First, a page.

According to the Rose Quarter Improvement Project Director Megan Channell, the Hybrid 3 design’s analysis is still in its early stages. Part of that design analysis will be determining what type of buildings the covers will be able to support.
The current cover concepts would support two or three-story buildings, but Channell said ODOT is exploring how to make the covers support up to five-story buildings. The Executive Steering Committee—which includes representatives from TriMet, trucking organizations, Portland Public Schools, and other community groups—has also provided input on what type of buildings the covers should be able to support. ODOT will spend the rest of the year fine-tuning the selected cover design.
As the OTC moves closer to making a decision on the cover design, the conversation around the project can return towards other issues—for example, how the state will actually pay for I-5 expansion.
Starting in 2022, the Oregon Legislature is slated to set aside $30 million per year for the project, but that is a drop in the bucket next to the project’s nearly $800 million price tag—a figure that doesn’t include the cost of the freeway covers, which will push the project over the $1 billion threshold. Brown has also urged that the project includes congestion pricing—a mechanism to charge drivers for using roads during the busiest times as a way to reduce demand—which could help fund the construction, but studies on the efficacy of congestion pricing in the area are still unfinished.
In June, members of Oregon’s federal delegation—state representatives Ron Wyden and Jeff Merkley and Congressman Earl Blumenauer—sent a letter to Brown promising to fight for federal dollars for the I-5 project as long as the highway cover was included in the design. The final approval of the Hybrid 3 design from the OTC would clear the way for Oregon’s federal representatives to secure money from the federal government, most likely through the Reconnecting Communities Act—a program that aims to fund the reconstruction of street grids in divided communities, like Albina, that would be created through the historic $1 trillion infrastructure bill.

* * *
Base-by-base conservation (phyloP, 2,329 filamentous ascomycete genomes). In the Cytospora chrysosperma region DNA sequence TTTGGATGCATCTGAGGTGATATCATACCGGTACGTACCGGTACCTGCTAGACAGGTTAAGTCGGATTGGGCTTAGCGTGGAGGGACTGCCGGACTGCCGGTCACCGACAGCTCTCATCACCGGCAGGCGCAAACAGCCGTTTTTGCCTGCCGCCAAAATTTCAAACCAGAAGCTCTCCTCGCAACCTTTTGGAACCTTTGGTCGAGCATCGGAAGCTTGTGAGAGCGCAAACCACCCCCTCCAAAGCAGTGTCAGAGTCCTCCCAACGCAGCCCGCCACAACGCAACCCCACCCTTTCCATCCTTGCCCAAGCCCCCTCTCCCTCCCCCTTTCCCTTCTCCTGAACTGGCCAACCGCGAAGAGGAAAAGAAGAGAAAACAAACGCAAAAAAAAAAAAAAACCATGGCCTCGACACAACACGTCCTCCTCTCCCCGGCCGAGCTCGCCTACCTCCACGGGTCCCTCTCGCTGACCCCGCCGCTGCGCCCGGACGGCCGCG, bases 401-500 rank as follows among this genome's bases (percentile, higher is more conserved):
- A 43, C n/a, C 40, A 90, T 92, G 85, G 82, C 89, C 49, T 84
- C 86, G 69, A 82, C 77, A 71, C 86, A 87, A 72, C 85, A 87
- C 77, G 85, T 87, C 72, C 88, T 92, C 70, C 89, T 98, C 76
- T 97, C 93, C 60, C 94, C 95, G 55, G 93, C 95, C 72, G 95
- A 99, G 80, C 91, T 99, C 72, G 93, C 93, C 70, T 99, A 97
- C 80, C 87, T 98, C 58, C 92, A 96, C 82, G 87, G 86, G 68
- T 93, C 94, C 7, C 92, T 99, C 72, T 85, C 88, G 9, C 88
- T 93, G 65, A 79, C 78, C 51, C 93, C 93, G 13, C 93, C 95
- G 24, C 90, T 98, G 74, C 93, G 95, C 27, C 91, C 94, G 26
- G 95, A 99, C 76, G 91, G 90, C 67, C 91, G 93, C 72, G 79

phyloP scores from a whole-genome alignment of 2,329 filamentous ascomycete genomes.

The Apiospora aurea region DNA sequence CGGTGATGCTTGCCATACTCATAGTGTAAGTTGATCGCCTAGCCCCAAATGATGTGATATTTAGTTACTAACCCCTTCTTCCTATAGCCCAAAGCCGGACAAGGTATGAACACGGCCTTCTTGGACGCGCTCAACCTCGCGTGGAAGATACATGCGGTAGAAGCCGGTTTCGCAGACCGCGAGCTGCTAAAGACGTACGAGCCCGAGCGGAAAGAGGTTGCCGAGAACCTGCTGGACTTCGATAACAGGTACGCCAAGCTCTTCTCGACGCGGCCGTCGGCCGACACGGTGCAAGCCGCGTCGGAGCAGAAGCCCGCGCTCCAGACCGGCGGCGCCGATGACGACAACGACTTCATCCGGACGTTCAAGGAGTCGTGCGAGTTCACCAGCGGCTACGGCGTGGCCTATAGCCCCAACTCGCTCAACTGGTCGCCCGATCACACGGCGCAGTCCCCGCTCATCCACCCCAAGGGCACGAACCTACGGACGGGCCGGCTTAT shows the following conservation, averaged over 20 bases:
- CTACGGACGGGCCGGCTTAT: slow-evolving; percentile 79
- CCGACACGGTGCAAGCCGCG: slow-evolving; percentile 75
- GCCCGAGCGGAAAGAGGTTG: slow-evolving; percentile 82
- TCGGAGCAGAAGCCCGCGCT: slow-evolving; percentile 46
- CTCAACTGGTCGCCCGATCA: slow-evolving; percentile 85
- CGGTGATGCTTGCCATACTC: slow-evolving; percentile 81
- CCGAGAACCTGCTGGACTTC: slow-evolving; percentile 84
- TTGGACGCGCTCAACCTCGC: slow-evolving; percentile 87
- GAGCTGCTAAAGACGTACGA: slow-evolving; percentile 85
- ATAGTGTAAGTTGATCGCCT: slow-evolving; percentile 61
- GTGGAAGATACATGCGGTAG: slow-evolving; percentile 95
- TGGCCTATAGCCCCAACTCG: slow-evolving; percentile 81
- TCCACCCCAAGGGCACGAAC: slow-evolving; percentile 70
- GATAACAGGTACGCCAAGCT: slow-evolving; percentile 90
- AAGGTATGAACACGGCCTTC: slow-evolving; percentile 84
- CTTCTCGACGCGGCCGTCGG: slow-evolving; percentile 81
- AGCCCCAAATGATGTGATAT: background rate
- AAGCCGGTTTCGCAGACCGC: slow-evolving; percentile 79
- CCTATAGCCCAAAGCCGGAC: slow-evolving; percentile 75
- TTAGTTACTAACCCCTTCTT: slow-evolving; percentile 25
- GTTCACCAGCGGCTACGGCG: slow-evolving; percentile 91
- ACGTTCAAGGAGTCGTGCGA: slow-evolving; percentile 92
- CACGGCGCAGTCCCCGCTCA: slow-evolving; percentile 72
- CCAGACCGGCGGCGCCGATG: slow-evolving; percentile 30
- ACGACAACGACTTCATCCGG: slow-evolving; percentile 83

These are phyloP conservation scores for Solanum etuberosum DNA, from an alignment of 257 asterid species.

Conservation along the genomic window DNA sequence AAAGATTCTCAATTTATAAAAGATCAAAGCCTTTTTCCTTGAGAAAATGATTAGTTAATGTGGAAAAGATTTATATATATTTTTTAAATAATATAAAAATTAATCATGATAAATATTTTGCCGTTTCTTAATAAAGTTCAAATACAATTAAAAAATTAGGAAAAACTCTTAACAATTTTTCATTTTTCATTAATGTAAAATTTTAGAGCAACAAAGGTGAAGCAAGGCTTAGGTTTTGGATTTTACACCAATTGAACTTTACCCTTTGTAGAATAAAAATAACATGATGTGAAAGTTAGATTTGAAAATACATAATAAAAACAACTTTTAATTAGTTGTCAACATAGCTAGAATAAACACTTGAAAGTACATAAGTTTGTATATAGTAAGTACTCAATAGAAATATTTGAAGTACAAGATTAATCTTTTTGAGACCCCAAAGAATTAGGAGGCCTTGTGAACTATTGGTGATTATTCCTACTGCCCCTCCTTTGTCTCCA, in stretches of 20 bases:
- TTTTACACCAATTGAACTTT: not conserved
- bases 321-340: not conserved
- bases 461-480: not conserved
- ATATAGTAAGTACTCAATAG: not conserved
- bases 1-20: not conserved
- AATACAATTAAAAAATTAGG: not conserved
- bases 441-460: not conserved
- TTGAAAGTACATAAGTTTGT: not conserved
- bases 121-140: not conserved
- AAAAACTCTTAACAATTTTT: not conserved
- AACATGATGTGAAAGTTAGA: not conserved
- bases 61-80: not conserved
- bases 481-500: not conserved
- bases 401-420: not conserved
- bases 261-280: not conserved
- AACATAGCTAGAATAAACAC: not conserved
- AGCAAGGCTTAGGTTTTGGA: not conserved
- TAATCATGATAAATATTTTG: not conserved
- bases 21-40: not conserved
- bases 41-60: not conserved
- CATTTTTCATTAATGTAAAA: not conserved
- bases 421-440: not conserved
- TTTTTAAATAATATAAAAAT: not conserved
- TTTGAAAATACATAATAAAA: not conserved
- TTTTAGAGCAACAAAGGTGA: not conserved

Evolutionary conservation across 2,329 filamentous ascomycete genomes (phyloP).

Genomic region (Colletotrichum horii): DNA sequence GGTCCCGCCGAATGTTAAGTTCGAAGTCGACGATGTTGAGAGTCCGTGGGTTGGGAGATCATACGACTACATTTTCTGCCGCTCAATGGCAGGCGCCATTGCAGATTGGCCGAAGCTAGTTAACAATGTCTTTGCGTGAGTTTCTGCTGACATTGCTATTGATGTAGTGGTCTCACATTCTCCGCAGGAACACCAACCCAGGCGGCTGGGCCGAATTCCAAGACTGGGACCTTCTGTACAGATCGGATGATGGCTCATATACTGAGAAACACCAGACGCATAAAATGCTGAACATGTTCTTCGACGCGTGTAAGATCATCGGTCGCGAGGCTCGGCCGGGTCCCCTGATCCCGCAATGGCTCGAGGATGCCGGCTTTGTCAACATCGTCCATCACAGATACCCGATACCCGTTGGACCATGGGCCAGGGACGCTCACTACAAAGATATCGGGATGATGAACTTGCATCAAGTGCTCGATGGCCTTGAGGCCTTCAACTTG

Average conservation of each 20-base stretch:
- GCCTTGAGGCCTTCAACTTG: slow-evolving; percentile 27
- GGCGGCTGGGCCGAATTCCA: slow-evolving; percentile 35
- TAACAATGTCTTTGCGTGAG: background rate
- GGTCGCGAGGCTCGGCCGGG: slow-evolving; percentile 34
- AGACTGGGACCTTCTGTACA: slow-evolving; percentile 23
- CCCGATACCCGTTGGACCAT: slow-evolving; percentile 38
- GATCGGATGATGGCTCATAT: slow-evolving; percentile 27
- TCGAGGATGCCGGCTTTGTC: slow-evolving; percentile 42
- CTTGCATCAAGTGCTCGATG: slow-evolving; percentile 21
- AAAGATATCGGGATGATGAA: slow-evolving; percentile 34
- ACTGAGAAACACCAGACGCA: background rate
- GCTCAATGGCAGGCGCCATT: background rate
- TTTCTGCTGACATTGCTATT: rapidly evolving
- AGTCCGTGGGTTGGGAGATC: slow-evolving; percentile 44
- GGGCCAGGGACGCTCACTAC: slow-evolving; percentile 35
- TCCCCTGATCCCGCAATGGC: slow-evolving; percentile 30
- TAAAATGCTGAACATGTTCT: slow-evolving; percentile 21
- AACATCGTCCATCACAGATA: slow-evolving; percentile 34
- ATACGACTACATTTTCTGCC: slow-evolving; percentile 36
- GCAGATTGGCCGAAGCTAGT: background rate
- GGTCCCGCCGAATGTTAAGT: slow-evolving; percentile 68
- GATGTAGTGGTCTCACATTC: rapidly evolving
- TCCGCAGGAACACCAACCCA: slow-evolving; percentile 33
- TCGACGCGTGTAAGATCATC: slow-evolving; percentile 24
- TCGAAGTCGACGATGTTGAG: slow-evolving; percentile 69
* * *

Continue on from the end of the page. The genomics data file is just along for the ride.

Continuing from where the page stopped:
For AVT, Brown’s cover design endorsement allows their advocacy to move beyond pushing for the inclusion of a cover and start focusing on what is actually built atop the highway cover. ODOT owns the land on top of the cover by default, but Channell said the department is reviewing best practices across the country to determine how to best put the land back under the community’s control. That may include 99-year leases, selling the land to the community at below-market price, or land easements.
Once the cover design is finalized, determining what kinds of buildings go where on the covers will be an intergovernmental and community conversation. While ODOT will determine how the cover land is leased or transferred to the community, the City of Portland is responsible for issuing the necessary permits for buildings on top of the covers. The streets that cross over the cover are owned by PBOT, so the transportation agency will need to return to project discussions with ODOT—something that PBOT Commissioner Jo Ann Hardesty said she would only do if a plan was developed for moving Harriet Tubman Middle School, which has suffered poor air quality due to its location right next to the freeway.
Brown has also shown strong support for relocating of the school, and Brown’s Equity and Racial Justice Director Shannon Singleton said that the Governor’s office is currently investigating how to finance the move. Harriet Tubman serves a historically Black student population and many regional leaders and community stakeholders have pointed to moving the school as a way for ODOT to not only start repairing previous harm done by the construction of the freeway corridor, but mitigate the ongoing harm of exposing schools children to constant vehicle pollution.
Singleton also noted during the meeting that, while Brown is adamant that restorative justice values be included in the Rose Quarter project, integrating racial equity values within a bureaucratic process is still new territory for the state.
“I think the state has been really honest that everybody is learning what it actually means to operationalize racial equity,” Singleton said. “We can say those words, but how to do it and do it on the ground, people are still figuring out. I don't think anyone has quite got it. So, please keep giving us feedback.”